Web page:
March 3, 2002
"Model tell tale of City's History in miniature"
by: Jim Robison
Bill Goddard has done a lot to preserve the heritage of Altamonte Springs. The former vice president of the city’s historical society has collected pictures, land abstracts, news clippings and other remnants of the city’s past.
One of his best contributions was finding Lee Trenary. At least that’s the way I see it. Trenary and his wife, LaVonne, were Colorado farmers before they came to Florida in 1986. He managed a pest-control company long enough to take early retirement at 55.
“I decided to try to make a living at building models,” he said last week in a workshop next to his automobile sales office off County Rd 427 at Five Points. Trenary builds minutely detailed shoebox to kitchen table size models of old houses and other historic buildings. He works in scales as small as a half-inch to 3 feet. At that scale, bricks and roofing tiles are much smaller than the nail on your little finger.
His work is impressive and time-consuming.
He decided to display his first model at the pool service office where his wife worked. That’s where Goddard saw it.
Goddard knows a lot about putting in long hours. He spent two years researching the city’s past for historian Jerrell Shofner’s “A History of Altamonte Springs, Florida”, published in 1995 to mark the city’s 75th anniversary. That’s about the time Goddard suggested that Trenary pick one of Altamonte’s old houses for one of his replicas.
Trenary made a quick choice: Altamonte Springs’ last Queen Anne residence, the one that sits on the east side of Maitland Avenue between a convenience store and a shopping center. “That really caught my eye,” Trenary said of the 2 ½ story, 4,400 square foot house at 115 S. Maitland Ave. “I thought that would make an excellent model.”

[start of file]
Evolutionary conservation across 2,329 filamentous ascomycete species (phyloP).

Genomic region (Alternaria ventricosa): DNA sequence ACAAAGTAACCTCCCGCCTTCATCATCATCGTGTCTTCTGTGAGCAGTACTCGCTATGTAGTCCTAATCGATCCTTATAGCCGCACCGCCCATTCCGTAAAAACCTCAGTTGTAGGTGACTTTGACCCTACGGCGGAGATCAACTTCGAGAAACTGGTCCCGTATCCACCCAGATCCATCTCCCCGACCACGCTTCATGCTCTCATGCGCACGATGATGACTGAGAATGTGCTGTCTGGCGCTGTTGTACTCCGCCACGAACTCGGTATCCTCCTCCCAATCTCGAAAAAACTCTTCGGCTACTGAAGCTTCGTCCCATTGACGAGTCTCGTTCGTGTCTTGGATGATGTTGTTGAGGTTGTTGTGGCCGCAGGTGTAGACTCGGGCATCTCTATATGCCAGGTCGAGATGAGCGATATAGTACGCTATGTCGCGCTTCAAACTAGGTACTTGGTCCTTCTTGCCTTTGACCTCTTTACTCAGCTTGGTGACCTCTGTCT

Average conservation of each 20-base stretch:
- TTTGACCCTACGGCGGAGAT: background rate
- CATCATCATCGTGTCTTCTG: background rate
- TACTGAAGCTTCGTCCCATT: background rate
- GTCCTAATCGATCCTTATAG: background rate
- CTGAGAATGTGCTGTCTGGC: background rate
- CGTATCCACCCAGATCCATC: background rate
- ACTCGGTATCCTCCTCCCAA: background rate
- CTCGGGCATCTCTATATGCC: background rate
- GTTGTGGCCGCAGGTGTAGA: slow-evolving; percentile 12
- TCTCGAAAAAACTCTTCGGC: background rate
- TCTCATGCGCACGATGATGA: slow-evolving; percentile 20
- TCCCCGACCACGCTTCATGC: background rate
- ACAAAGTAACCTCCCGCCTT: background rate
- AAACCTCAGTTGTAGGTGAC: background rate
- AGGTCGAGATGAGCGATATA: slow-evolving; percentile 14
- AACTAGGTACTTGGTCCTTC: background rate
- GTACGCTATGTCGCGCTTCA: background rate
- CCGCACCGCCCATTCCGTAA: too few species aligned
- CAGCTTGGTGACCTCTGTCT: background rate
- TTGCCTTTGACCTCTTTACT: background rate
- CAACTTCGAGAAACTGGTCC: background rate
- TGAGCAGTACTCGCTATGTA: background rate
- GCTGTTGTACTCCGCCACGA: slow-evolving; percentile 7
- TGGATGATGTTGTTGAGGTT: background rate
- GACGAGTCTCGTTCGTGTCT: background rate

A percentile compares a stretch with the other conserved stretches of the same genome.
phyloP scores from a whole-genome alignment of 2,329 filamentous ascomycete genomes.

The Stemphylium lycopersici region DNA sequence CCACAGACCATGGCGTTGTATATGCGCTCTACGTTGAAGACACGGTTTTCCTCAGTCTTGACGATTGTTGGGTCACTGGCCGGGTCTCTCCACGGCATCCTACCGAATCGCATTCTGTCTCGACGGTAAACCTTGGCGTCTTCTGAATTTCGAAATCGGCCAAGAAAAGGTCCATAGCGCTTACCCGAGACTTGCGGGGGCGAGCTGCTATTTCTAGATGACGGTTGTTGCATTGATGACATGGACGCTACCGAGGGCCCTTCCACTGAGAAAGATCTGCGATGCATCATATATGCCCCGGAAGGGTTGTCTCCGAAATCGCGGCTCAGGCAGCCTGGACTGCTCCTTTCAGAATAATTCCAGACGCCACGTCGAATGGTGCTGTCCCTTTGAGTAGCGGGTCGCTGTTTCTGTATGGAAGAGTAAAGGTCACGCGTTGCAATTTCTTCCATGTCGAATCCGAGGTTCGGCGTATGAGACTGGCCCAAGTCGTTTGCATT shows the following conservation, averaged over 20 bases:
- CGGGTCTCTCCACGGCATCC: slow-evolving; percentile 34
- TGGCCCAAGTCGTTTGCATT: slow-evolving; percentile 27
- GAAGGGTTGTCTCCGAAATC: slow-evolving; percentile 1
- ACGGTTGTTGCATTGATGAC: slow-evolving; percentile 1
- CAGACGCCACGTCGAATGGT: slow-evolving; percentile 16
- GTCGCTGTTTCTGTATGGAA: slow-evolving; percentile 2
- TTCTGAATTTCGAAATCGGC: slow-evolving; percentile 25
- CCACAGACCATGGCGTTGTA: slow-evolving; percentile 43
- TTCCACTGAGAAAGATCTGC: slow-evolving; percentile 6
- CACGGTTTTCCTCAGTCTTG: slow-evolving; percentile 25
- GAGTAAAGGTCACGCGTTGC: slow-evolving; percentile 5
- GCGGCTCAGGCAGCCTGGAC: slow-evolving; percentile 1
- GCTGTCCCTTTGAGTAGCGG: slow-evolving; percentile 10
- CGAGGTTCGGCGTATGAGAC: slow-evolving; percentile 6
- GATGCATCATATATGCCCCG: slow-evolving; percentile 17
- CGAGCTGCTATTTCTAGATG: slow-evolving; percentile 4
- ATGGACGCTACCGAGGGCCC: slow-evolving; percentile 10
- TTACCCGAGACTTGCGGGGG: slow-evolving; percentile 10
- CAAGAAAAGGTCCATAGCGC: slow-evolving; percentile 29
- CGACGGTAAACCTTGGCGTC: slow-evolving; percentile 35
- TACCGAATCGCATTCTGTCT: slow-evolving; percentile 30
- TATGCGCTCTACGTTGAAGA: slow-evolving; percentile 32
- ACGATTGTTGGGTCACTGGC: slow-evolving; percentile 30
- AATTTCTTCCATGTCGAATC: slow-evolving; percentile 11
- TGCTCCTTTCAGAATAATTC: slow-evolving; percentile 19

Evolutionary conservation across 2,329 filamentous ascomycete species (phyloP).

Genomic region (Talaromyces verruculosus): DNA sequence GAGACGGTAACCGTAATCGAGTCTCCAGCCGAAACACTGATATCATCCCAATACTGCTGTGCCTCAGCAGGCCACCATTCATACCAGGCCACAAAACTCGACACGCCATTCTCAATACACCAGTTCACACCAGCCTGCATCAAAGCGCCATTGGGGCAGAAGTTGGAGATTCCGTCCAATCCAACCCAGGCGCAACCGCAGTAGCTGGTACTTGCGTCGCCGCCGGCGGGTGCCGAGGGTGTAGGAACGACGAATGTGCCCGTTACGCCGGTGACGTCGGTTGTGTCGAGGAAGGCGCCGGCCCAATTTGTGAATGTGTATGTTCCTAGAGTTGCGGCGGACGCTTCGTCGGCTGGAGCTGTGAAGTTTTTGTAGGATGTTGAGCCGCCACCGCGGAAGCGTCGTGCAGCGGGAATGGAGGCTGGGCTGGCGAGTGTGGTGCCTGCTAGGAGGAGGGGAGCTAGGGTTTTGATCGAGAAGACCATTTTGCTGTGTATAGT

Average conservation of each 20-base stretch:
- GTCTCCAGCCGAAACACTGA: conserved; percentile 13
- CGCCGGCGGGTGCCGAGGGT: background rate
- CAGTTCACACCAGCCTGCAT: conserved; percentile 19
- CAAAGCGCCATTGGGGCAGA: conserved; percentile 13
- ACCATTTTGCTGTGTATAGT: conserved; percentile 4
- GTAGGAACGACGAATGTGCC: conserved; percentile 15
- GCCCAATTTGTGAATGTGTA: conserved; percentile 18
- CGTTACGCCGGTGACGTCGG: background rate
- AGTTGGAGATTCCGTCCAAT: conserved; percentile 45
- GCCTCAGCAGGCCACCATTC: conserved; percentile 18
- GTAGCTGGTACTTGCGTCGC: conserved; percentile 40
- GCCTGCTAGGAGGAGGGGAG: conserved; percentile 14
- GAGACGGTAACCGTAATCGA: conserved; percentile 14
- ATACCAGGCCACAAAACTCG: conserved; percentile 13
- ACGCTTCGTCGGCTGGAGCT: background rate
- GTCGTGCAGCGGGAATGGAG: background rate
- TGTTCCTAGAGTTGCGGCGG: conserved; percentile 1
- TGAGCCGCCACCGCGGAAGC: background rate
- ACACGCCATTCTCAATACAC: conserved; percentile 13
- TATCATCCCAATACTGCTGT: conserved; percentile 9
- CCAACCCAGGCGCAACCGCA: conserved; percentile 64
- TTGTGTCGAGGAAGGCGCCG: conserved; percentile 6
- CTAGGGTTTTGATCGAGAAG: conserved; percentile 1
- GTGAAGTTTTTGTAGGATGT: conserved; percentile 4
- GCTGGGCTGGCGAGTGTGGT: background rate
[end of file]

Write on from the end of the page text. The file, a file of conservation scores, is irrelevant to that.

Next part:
It was once the home of the Bates family. Every November, the Bateses moved back into the house after arriving from Mount Vernon, NH to open the Altamonte Hotel for the winter season. The hotel was across Maitland Avenue on Lake Orienta and offered what newspapers of the time said was the finest dining around. The hotel’s proprietor from 1901 until his death in 1931 was George Everett Bates. His son, Everett C. Bates took over and ran the hotel until it burned in 1953.
Trenary spent hours measuring the old house. Those measurements were critical in his model planning. He worked on the basswood model in his spare time over the next year. By the time he had finished and put a price on his work, that price was a little more than the society was ready to pay. While they were negotiating, the model was displayed in Savannah, which adds an interesting twist.
The real house was built in 1892, when Altamonte Springs was a winter retreat for wealthy Northerners. Remodeled and renovated in recent years for professional offices, the house is now called The Savannahs.
The society and Trenary eventually settled on a price for the house and since then he has completed models of two other landmarks, the Altamonte Chapel and the Jasmine Theater.
All three of Trenary’s models – each using a scale of 1 inch to 3 feet – are displayed under clear domes in a new section of the Altamonte Springs City Library.
His newest model – the one he worked on for 650 hours – is a $3,500 dining room-table size recreation of the Altamonte Hotel, complete with its own horse-drawn Dixie Flier that looks just like a trolley that once carried winter guests to the hotel from the railroad’s station.
To mark the 20th anniversary of the Altamonte Springs Historical Society, society members, library staffers and city officials will unveil Trenary’s Altamonte Hotel at 3 p.m. Friday. Trenary will be there. Goddard too. If you would like a signed copy of my book and a chance to see the models and speak with Trenary, drop by the library on Friday. If you need directions, call me. Trenary is busy on a new project, the old railroad station.